Sometimes you can do everything right and still the patient isn’t happy. 

I tested an older lady a few weeks ago, she was very nervous about having an eye test and asked for one of my colleagues (who is retired) to do the test.  Eventually, she was persuaded to see me instead.  She came into the room flustered and took ten minutes to calm down enough to be able to read the chart.  Her prescription was in the region of +9.00DS with an add of +2.75.  She had a problem with her glasses at the last test and the lenses were lost in the post.  She brought this fact up again and again.

When the eye test was finished, I explained that there was a significant change in her prescription and that she would benefit from a new pair of specs.  Her PD was very small (in the mid-50s) so I advised her to go for a small frame with a 1.67 index lens.  She ignored my frame suggestions, instead going for large eyesizes.  Anyway, we ordered in the blanks.

Every day from the day of her test until today, she called the store to ask if her glasses were ready. Every single time, she would tell me or the receptionist that we’d lost her last glasses.  I can’t understand why someone who was so unhappy with us previously decided to come back (unless it was to punish us).  Anyway, she came in today to collect her new glasses and wasn’t happy with the thickness of her specs.  She, again, brought up her experience with the lost glasses (“Three years I’ve waited for these glasses!”).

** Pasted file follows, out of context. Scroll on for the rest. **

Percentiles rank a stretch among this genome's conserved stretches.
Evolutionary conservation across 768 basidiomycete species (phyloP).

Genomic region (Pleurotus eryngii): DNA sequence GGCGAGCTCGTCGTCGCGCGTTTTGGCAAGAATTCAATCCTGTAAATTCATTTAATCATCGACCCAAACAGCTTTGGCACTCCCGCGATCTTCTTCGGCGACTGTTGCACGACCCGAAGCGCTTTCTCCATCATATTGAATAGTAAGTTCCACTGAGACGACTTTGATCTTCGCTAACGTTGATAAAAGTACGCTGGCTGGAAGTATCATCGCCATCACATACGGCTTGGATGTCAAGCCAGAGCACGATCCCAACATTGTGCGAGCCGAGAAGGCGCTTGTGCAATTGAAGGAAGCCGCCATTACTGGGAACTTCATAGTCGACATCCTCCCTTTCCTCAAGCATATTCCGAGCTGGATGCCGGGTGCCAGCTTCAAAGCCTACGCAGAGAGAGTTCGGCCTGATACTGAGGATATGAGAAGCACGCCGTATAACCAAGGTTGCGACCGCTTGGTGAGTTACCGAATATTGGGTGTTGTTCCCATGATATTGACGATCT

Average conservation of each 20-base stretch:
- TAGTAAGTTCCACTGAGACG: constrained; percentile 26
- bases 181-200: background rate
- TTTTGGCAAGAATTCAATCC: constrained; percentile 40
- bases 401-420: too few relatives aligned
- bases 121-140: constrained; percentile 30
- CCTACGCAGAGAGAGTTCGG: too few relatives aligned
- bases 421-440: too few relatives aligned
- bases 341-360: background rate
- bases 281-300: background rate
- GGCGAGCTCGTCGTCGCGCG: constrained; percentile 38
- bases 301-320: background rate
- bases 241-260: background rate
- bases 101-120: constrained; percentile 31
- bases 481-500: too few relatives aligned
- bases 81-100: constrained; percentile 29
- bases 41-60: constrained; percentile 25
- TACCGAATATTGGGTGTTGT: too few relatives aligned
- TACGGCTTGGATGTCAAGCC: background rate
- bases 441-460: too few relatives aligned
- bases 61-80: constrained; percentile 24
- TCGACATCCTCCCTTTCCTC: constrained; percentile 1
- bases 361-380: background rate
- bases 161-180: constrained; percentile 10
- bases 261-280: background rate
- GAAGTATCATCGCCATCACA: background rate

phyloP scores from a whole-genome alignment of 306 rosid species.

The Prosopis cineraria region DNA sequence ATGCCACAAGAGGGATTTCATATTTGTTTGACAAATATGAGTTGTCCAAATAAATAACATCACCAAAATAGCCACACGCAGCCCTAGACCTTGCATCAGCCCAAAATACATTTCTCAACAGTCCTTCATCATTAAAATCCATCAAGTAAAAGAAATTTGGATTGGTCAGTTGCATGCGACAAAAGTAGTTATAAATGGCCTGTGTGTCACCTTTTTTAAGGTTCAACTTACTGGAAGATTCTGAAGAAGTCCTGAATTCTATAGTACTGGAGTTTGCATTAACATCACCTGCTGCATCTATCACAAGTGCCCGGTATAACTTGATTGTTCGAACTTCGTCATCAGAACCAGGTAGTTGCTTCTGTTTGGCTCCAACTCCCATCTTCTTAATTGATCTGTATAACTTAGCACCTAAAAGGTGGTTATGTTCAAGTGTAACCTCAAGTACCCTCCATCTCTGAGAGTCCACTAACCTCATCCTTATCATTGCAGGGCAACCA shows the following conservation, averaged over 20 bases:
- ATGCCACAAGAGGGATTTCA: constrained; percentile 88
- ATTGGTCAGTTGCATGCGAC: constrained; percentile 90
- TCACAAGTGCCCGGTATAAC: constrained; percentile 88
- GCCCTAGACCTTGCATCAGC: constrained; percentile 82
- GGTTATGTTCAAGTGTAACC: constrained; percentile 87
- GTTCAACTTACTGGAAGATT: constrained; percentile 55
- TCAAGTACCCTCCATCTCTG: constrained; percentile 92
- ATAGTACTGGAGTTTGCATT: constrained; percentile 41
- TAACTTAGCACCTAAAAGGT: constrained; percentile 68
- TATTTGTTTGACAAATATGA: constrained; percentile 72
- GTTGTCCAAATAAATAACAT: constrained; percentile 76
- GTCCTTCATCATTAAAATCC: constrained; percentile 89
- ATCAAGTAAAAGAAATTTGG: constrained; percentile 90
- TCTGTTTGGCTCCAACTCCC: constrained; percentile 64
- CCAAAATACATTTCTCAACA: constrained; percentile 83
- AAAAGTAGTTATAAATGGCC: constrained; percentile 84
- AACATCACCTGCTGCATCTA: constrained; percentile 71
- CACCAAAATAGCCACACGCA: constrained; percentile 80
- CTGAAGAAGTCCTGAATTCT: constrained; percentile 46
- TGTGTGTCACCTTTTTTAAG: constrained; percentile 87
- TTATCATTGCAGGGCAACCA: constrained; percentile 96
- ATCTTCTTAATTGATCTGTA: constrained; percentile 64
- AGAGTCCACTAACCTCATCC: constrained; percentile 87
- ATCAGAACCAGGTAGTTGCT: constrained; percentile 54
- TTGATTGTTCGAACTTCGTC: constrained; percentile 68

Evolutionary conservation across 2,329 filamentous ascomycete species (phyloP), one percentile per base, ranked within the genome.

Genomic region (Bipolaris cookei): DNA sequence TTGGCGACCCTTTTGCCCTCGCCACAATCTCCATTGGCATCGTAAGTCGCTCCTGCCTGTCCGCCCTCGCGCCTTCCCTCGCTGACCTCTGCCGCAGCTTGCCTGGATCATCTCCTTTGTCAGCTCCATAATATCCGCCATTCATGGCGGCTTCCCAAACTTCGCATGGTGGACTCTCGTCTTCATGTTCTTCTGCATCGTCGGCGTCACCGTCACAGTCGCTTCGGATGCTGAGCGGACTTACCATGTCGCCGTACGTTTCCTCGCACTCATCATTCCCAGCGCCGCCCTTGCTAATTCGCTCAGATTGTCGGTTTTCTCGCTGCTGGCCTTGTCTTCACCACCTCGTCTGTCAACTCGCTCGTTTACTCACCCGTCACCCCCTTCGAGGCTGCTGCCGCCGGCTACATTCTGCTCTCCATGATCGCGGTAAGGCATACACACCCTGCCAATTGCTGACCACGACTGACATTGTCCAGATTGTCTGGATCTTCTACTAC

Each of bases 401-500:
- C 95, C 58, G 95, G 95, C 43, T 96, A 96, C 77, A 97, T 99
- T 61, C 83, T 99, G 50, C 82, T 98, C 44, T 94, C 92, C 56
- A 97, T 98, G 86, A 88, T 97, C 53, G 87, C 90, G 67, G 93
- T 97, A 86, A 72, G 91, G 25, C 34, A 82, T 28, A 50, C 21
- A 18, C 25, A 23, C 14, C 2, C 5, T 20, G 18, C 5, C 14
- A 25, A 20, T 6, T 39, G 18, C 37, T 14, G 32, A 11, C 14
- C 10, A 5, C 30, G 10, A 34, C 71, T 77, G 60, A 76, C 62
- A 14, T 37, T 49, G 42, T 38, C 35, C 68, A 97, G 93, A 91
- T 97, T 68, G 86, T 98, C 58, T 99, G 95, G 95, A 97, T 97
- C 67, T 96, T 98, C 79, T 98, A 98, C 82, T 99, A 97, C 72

There’s really nothing you can do when a patient refuses to follow your advice, listen to your explanations or even listen to sense.  She kept repeating that her “friend” had bad eyesight but her friend’s glasses were not as thick as hers.  God knows what the friend’s prescription was.  She was now also unhappy about her partner’s glasses (which he’d collected and been wearing for the last month, without issue) because one lens was thicker than the other.  I explained that the difference in thickness was due to the difference in prescription between his eyes (there was more than a dioptre in it).

Basically, she wasn’t happy and there was nothing we could do to fix it.  Not only was she finding fault with her own (poor) choices but she was now trying to find fault with everything else we had done.

I called the store owner and asked what to do.  He was exasperated.  He’d ordered the lenses, glazed them himself and, at some point along the way, given her the opportunity to go for a smaller frame (which she, again, refused).  As the patient had not paid a deposit, he said to just tell her that we couldn’t do anything to help her and give her another copy of her prescription.

All you can do in these cases is to be clear with the patient as to why you can’t help and write what you’ve advised on the record card.

It’ll be interesting to see if she returns in a year, after trying the patience of another optometrist.